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Sunday, April 15, 2012

TEDMED Day 2: "Death" Painting Sesssion 4

TEDMED Session four was after lunch, so perhaps in a desire to wake people up it was quite provocative.

The company of dancer-illusionists entitled MOMIX began the session. The stage was dark and suddenly glow-in-the dark patterned limbs began gyrating in amazing disembodied symmetry.  Limbs appeared and disappeared while the audience watched in awe.  When the lights came up we saw the dancers dressed in black stretch velvet.  I was very inspired by the dancer's passionate movement so I began to paint a red dancer across the canvas and then created a background of riotous color.

Next Albert-Laszlo-Barabasi, Distinguished Professor of Northeastern University and Director of the Center for Complex Network Research came to the stage.  He began describing human genome research using the analogy of a map of Manhattan.  He talked about the different districts of the city, like the financial or theatre district, but now they were the cancer district or heart disease district.  He showed us that our mapping is incomplete and whole sections were missing.  He talked about a future where doctors operated as network experts. And so within the painting our dancing figure is gracefully draped with a blank map pressed upon her lithe body by the winds of change. Her one arm is encased within a swirling double helix.


Seth Cooper, Creative Director for Game Science from the University of Washington was up next and he sang the praises of gamification as they apply to scientific research.  I have been to many speeches where speakers talk about gamification in the personal application of weight loss and healthy living, but this was super cool.  Seth created FoldIt, a protein folding game that made headlines a while back. A large group of amateur folders from every walk of life managed to complete a folding exercise within weeks that flummoxed scientists for 15 years.  The best folder to the surprise of the TEDMED audience joined him; this unassuming female lab assistant is a preeminent protein folder and proves the power to harness the untapped resource of the citizen or patient.


Marc Triola, Associate Dean for Educational Informatics, NYU School of Medicine spoke next and gave this painting its title.  He spoke of the time when doctors are in medical school and they have access to the sacred cadaver.  Then I realized our dancer was dead.  Kait B. Roe my art assistant at TEDMED said she knew this all along, she thought of the figure within the metaphor of a lobster:  red is dead.  So the painting was entitled “Death.”

Marc followed this comment about access to the sacred cadaver with his frustration that as students leave school and this access is no longer available, they cease to actively learn about anatomy and things can be forgotten, so he and John Qualter, Co-Founder, Director of Media, BioDigital Systems and Research, Asst. Professor of Educational Informatics, NYU School of Medicine embarked on the creation of a 3D human body interactive program that will allow students, doctors and even patients to study human anatomy from a basic understanding to a detailed presentation of pathology.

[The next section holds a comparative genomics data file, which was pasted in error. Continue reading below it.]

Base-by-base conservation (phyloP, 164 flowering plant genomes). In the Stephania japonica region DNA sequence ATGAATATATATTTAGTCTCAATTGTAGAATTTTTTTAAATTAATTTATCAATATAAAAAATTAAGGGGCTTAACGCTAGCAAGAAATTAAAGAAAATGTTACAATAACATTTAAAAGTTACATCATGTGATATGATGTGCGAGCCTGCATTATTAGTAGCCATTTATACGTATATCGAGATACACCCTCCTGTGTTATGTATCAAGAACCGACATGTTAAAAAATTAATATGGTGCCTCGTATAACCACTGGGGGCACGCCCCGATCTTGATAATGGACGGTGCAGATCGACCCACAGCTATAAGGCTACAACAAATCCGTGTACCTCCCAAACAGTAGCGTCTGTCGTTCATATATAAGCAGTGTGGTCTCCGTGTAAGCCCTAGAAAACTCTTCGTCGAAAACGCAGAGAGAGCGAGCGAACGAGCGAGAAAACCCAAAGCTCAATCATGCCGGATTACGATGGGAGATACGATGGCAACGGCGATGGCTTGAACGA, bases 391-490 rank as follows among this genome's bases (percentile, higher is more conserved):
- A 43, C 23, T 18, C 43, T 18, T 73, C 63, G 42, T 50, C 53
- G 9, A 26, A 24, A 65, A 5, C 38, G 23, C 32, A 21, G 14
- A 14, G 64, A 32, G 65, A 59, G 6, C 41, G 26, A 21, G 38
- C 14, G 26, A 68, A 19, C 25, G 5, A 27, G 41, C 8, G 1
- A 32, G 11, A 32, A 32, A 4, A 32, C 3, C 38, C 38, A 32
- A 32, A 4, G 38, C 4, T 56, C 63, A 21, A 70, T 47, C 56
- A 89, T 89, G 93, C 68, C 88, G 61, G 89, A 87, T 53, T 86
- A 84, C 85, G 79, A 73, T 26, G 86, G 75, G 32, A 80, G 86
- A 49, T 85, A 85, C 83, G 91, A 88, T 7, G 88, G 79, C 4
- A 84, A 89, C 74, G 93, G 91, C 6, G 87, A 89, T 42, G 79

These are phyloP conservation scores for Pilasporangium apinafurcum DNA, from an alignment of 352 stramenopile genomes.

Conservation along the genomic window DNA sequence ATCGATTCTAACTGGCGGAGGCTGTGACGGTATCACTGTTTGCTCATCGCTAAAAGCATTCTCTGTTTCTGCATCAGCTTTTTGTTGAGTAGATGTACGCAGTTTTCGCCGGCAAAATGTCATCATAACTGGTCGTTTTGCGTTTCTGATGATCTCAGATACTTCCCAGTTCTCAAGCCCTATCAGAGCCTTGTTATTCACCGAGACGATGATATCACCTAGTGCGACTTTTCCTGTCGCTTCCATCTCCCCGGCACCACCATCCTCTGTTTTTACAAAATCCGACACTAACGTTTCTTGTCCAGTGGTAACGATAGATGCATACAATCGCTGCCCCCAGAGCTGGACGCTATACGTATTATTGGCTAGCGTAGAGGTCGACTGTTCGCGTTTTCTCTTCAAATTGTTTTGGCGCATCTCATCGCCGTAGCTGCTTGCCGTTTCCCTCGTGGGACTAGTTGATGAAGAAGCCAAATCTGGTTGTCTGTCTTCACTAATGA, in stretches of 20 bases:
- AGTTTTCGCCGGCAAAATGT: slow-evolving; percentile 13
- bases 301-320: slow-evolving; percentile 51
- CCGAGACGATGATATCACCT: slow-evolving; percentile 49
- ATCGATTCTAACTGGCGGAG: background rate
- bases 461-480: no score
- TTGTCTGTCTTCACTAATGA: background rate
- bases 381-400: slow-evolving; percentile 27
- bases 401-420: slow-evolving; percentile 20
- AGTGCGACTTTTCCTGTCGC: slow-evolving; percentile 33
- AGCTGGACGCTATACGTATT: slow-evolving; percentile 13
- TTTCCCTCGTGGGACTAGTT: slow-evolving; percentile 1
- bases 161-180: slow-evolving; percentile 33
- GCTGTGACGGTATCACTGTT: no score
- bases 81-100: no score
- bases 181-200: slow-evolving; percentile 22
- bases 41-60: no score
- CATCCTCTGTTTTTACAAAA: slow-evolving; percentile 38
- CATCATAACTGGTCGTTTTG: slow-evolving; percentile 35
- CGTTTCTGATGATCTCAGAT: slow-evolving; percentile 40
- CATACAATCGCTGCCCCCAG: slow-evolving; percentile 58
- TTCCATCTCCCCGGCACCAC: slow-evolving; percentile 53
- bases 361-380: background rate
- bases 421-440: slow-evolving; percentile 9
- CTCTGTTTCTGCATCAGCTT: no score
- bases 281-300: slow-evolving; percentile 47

The next speaker was the amazing visual artist Lisa Nilsson.  She explained the art of paper quilling to the crowd of medical professionals.  Quilling is a very time intensive art form.  The artist must coil thin strips of paper around a quilling tool and place in compositional frame. Hundreds or thousands of these small coils make up an image.  Most quilling artists create elaborate flower arrangements using this technique.  Lisa creates cross sections of the human body. So within the painting our dancer’s skull is open and we can see her spiraling brain.


Next TEDMED’s Jay Walker treated us once again to a voyage through history.  He showed us some very old bibles handwritten in ink as well as a page from the Gutenberg Bible.  As I often use the historic example of the Reformation when explaining Meaningful Use and patient engagement, I was quite excited at this point.  Jay went on to show an e-reader and stated that our generation may be the last to depend upon using ink on paper.  At this point I painted a book upon the foot of the dancer.  Its title is INK.


David Icke, CEO of MC10, then wowed the audience with his flexible circuits that apply like a band-aid and look like a geeky tattoo.  He gave an inspiring explanation of these devices.  People are bendy and curvy just like this lovely dancer, and the devices we place upon them or within them should be bendy and curvy as well.  I can hardly wait for David’s work to go beyond its current use in the sports community and join us in the world of medicine.

Next up was the speaker who blew up the twitter stream.  I have not seen so many penis references since Xeni’s tweets about the #ghostpenis in December.  Diane Kelly is a wonderfully hilarious and genuine Senior Research Fellow at the University of Massachusetts, Amherst.  She spoke about her foray into researching the human penis and her special interest in erection.  Now at this point, I am staring at the simulcast screen trying to think of a way to incorporate this talk.  Diane saves the day by using a slide image comparison of an earthworm.  I twine the earthworm strategically around her leg as I chortle at Diane’s delightfully funny scientific speech.


 Traces, the Urban Acrobats, finished off the session with another amazing dancing experience, and so the session began as it started in a wild rush of athleticism and grace as I added the final brushstrokes to our dancer.

In honor of their support of TEDMED and scholarship funding this painting was bestowed to Xerox at the close of TEDMED 2012.

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